Her Majesty's inspectorates in the education and police services of England and Wales: comparative patterns of conflict and accommodation

  • Bryan B Wilson

    Student thesis: Doctoral Thesis


    This research is an empirically based, comparative study of the inspectorates in two high profile areas of public concern, the education and police services and explores the realities and complexities of an increasingly politically favoured instrument, inspection, in regulation regimes. It uses case study methodology and data collected by semi-structured interviews and textual analysis of literature, and reports and other documents published by the two inspectorates and associated organisations. The study has the aims of contextualising the role and place of the inspectorates and of establishing if they are an aid to the achievement of accountability; whether they are independent assessors; and whether any aid given could be extended to a wider population of ”stakeholders”. It seeks to identify ways that any benefits given could be increased and to relate the findings to other scholarship and draw out new insights, particularly those relating to the factors which determine the nature of the regime. Considerably more conflict was revealed than might be expected within and between organisations commonly funded by the public purse. Four methods of resolving this were detected, “co-operation”, “constraint”, “collaboration” and “compromise”. The inspectorates give definite assistance to the accountable parties by the information they provide but this is restricted by their being agents of Central Government control rather than independent assessors. Greater assistance would be given (including that offered to a wider population of stakeholders) if they were made truly independent. Multiple factors were found to determine the punitive nature of regimes, by far the most important being Central Government’s attitude and wishes. Intensive, rigorous inspection is seen as the favoured way ahead in the short term but its extensive use in the longer term is challenged, given an improvement in the line management of public services and the establishment and extension of the use and influence of credible Performance Indicators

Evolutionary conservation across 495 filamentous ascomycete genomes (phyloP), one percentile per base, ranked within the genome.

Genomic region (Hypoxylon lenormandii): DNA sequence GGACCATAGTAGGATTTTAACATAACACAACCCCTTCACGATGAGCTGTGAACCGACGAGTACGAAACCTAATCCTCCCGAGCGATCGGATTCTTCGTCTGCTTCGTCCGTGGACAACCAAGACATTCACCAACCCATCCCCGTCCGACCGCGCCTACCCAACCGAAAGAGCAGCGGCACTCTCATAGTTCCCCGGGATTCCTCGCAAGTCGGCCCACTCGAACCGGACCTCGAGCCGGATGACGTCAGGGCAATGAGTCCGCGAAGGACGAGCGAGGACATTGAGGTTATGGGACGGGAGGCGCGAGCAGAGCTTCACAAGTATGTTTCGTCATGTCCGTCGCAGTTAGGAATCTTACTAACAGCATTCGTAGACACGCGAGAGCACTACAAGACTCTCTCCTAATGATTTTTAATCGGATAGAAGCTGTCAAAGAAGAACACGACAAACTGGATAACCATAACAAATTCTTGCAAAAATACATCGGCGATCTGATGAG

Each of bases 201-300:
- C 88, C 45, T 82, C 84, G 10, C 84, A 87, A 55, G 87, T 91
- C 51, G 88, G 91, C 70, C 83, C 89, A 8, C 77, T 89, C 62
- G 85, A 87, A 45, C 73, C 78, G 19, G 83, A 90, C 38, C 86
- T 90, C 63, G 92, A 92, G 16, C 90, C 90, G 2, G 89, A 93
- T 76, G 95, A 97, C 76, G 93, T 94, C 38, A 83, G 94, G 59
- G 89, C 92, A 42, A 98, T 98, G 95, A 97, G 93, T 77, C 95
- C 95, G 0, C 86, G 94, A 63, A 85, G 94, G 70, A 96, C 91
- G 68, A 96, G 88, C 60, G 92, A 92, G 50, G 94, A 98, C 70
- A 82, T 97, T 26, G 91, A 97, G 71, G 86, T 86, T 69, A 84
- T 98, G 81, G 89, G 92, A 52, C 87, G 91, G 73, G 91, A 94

Date of Award2002
    Original languageEnglish
    Awarding Institution
    • University of Northampton
    • University of Leicester
    SupervisorChristopher Winch (Supervisor)

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